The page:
The new 3.8 percent Obamacare tax on investment and passive income makes its debut on your 2013 tax return. Are you ready? Have you made a plan to avoid or minimize the tax? You should. And you can. In this tax-planning article, you’ll find five real-world tax reduction strategies to keep your money safe, happy, and in that place where it belongs—your pocket.
The IRS just ruled that a same-sex married couple are spouses for federal income tax purposes. This means the same tax deductions and tax benefits that accrue to other married couples now accrue to same-sex married couples. The IRS ruling is a direct result of the Supreme Court’s decision in Windsor. This article sets forth business and personal tax breaks that marriage provides.
If you are a sole business owner and also have 10 unrelated rental properties, what are the tax ramifications of the rental properties? How is the income from those properties reported to the IRS? What is the best way to structure ownership of those properties to limit your liability exposure? This article addresses these questions and more.
The rental property tax-shelter game is for those who know how the rules work. Your rental property acts as a tax shelter when you can claim tax deductions for your rental property losses against your other sources of income. To qualify your rental properties for tax shelter benefits, you need proof of hours worked on your rentals. You win the tax shelter test when you (1) pass a 750-hour test, (2) pass a second, more-hours-in-real-estate test, and (3) pass an hours-worked material participation test for each shelter property or group of properties, if elected.
Our rental property analyzer reveals the truth about your rental property and gets you to bottom-line results that you can fully understand. The new higher tax rates impact your rental property. We suspect that you already knew that. But did you know that the higher tax rates could give you a better bottom line (i.e., more after-tax cash in your pocket from the investment)? This article explains how higher taxes work to your benefit.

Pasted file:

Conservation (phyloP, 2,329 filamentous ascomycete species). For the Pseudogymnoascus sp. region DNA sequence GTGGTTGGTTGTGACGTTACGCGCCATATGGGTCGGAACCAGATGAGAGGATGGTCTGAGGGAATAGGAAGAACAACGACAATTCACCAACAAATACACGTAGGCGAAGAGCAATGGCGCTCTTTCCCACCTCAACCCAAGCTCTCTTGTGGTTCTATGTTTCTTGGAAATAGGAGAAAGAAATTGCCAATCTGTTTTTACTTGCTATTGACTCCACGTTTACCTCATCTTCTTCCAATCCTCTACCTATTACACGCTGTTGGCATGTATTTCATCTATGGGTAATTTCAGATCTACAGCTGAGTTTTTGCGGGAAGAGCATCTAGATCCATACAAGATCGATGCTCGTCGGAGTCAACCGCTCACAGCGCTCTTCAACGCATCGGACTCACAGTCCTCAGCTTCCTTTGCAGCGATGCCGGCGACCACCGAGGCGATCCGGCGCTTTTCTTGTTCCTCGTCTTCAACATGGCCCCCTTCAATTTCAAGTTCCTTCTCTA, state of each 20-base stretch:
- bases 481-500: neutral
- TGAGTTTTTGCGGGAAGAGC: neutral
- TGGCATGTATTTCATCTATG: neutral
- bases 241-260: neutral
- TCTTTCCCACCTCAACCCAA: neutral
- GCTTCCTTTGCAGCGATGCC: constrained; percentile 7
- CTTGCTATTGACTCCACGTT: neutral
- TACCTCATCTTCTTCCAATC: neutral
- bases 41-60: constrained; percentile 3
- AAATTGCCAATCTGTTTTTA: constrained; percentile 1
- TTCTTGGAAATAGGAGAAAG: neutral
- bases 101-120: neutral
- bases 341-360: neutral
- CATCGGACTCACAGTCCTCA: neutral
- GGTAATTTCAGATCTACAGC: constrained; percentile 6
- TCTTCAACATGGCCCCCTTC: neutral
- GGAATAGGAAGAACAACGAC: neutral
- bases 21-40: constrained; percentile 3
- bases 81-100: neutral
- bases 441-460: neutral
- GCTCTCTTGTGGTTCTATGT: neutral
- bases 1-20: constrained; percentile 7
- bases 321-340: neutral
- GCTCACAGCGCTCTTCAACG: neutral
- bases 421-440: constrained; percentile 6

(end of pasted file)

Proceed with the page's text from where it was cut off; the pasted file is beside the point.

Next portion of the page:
If you, or another entity you own, rent buildings or equipment to your business activity, you likely face the self-rental rules. If you are unsure of what the self-rental rules mean and you have these types of rentals, you absolutely need to read this article.
Tax law’s passive-loss rules are pretty much the grim reaper of current-year tax benefits from your rental properties. Note the words “current year.” Those passive losses trapped this year are available down the road. With planning, you might be able to release those trapped tax benefits when you want.
Buy the Building, Rent It to Your Business, Avoid the Self-Rental Trap, and Create Legal Protection with Tax-Deduction Shelter
As you know from last month’s article, the self-rental rules can catch you unaware and alter your rental property tax benefits. You can solve the self-rental problems by eliminating the rental and having your business own the building. That’s one solution. This article gives you a second solution that you might like better. Here, we show you how to qualify for a special election that allows you to treat your rental and your business as one activity for federal tax purposes. This can give you the best of both worlds: (1) legal protection and (2) tax shelter.